EghtesadOnline: As the new fiscal year started on March 21 and the banking system expects major reforms, the issue of payment services’ fees poses a huge challenge to the electronic banking sector.
At present, banks receiving and making payments bear the bulk of payment fees because when a payment is made with a bank card, the bank receiving the payment has to pay a fee to the bank whose card has been used. This is on top of the amount banks pay as rent and support fees for each POS device to payment service providers.
Furthermore, banks have to pay another fee when submitting a transaction order aimed at paying public bills and purchasing phone credit recharges, according to Financial Tribune.
“The fee system must be designed in a way that the person receiving the services pays the fees, but receiving banks currently bear the full burden,” Majid Hadi, Sina Bank’s director for networks and infrastructures, told IBENA.
According to Hadi, the current fee system significantly increases the final cost of money for banks and negatively impacts their motivation to invest in electronic banking services.
In addition to directing the fee model toward people receiving the services, his other solution was a mix of clearance time and fees, meaning that people wishing their money to be cleared sooner will pay higher fees.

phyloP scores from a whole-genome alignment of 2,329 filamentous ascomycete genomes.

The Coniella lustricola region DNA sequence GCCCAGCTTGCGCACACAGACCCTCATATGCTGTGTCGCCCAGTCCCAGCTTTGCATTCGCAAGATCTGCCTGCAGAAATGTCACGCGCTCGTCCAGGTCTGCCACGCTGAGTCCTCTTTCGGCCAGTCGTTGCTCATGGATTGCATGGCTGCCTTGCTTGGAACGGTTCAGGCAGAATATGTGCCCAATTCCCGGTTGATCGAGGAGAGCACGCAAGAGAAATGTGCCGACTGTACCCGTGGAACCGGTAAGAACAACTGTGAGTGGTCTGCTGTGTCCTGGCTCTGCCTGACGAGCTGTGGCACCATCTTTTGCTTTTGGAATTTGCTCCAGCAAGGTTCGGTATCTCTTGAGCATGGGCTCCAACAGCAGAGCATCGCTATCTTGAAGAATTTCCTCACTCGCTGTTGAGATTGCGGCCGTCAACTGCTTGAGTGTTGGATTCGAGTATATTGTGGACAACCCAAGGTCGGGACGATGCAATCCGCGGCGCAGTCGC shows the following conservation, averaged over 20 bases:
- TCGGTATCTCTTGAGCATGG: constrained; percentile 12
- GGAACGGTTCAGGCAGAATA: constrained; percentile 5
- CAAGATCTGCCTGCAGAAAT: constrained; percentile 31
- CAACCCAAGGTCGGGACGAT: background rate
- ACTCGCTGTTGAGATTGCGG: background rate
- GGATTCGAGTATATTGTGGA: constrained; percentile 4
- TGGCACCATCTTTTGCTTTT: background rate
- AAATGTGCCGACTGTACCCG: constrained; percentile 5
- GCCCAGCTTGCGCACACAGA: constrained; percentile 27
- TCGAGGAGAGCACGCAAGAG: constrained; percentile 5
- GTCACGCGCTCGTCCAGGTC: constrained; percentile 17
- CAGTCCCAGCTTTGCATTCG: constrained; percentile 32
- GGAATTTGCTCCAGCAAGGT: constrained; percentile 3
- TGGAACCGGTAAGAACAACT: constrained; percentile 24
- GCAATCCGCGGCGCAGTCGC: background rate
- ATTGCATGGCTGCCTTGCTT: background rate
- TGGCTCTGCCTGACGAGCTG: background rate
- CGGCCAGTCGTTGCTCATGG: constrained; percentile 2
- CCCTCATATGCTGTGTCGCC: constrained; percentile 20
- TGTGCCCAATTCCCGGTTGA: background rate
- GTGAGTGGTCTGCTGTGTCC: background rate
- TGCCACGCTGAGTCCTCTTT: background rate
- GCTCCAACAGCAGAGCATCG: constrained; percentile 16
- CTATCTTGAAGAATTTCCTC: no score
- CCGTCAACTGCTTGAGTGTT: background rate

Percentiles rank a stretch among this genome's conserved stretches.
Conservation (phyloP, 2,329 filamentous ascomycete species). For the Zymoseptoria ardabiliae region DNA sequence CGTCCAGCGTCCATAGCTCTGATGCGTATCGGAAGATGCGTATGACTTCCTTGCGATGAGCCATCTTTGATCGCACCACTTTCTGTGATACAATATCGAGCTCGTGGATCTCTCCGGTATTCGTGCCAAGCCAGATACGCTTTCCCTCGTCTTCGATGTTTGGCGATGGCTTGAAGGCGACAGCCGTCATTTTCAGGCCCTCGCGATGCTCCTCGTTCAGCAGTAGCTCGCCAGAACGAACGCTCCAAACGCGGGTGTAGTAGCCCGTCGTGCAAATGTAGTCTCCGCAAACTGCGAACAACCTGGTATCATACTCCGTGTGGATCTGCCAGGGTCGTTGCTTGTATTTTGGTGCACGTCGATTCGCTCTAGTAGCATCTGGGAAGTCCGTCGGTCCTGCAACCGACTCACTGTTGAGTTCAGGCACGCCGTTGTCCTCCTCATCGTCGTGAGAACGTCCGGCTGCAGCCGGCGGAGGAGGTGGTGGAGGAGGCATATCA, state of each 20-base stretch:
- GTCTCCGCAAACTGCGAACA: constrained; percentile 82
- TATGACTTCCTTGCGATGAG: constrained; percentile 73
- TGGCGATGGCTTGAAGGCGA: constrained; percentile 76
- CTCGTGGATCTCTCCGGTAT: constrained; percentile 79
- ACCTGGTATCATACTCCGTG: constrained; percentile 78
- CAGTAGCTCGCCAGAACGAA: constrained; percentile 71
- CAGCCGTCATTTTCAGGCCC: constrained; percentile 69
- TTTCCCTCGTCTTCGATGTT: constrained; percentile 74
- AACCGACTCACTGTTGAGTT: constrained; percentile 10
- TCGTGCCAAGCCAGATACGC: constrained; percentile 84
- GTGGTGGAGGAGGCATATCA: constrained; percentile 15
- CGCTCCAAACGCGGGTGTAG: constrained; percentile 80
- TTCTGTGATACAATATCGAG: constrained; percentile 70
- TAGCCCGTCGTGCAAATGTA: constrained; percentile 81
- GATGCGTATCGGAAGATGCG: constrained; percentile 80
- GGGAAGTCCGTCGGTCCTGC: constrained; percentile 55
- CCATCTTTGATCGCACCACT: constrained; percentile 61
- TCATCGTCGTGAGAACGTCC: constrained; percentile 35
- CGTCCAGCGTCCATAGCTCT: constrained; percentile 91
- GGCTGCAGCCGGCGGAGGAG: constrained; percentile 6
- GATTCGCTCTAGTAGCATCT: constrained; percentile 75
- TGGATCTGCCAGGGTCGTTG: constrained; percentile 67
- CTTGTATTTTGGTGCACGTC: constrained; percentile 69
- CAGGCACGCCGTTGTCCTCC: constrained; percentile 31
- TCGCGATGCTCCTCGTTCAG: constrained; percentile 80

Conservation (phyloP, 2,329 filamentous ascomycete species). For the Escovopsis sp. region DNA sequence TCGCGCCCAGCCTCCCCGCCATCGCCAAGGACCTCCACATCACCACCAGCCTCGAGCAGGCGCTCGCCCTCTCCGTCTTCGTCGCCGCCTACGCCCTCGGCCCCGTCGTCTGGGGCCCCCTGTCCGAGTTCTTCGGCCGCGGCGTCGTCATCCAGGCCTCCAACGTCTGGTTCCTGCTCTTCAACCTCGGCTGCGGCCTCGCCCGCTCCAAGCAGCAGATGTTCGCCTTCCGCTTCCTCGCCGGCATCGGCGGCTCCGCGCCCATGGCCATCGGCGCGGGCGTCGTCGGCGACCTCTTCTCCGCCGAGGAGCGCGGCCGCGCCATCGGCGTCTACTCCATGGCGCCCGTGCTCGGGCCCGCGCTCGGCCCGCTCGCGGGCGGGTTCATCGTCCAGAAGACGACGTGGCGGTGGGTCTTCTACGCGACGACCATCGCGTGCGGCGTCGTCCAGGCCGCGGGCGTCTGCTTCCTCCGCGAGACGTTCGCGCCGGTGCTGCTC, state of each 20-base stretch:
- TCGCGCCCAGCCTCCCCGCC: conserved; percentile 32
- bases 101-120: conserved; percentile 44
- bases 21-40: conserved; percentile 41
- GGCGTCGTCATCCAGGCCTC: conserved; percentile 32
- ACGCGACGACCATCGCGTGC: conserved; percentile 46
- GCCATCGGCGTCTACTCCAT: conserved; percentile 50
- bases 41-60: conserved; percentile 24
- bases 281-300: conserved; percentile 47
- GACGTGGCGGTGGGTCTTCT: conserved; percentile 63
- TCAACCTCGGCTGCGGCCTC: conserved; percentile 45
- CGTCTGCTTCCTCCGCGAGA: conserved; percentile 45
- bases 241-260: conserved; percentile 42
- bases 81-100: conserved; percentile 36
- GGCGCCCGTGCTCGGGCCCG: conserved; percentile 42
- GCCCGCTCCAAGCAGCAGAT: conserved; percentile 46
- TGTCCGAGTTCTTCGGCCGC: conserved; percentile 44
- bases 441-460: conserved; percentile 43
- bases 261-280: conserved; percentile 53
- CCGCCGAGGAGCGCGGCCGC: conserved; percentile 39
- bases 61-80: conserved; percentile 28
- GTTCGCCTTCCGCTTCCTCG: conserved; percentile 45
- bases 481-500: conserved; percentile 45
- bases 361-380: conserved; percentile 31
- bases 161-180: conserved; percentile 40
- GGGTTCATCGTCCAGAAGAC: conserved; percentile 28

“This solution will lead to a significant decline in fake transactions and big transactions turning into smaller ones,” said Hadi, who is also a board member of Fanava Card, Sina Bank and Sarmayeh Bank’s PSP company.
“Since these transactions will engage the sending bank, Shetab [interbank system], Shaparak [payment settlement system] and the PSPs, the decline will save a lot in terms of foreign currencies and boost the quality of payment services throughout the country,” he added.
According to Alireza Lagzaei, deputy CEO of Bank Mellat, Iranian banks paid more than 50 trillion rials in fees two years ago, while it is predicted that the figure could reach about 80 trillion rials ($) in the last fiscal year.
This is while according to Central Bank of Iran’s deputy for innovative technologies, Nasser Hakimi, banks’ revenues from electronic payment fees do not exceed 30 trillion rials annually.
CBI is expected to implement its fee overhaul measures by the end of the current year, but as Behzad Safari, deputy for information technology at Ghavamin Bank points out, the pace of change is very slow.
“Banks will only be able to pay their current hefty expenses for so long. While these figures are increasing the final cost of money for banks, pressures are being passed on to their loan receivers,” he said.
“The income structure of banks poses one of the most serious challenges, therefore reforming the fee system, especially with regard to POS devices in shops, is one of the necessities of the country’s payment system,” added Safari, who also sits on the board of Ghavamin Bank’s Sayan Card.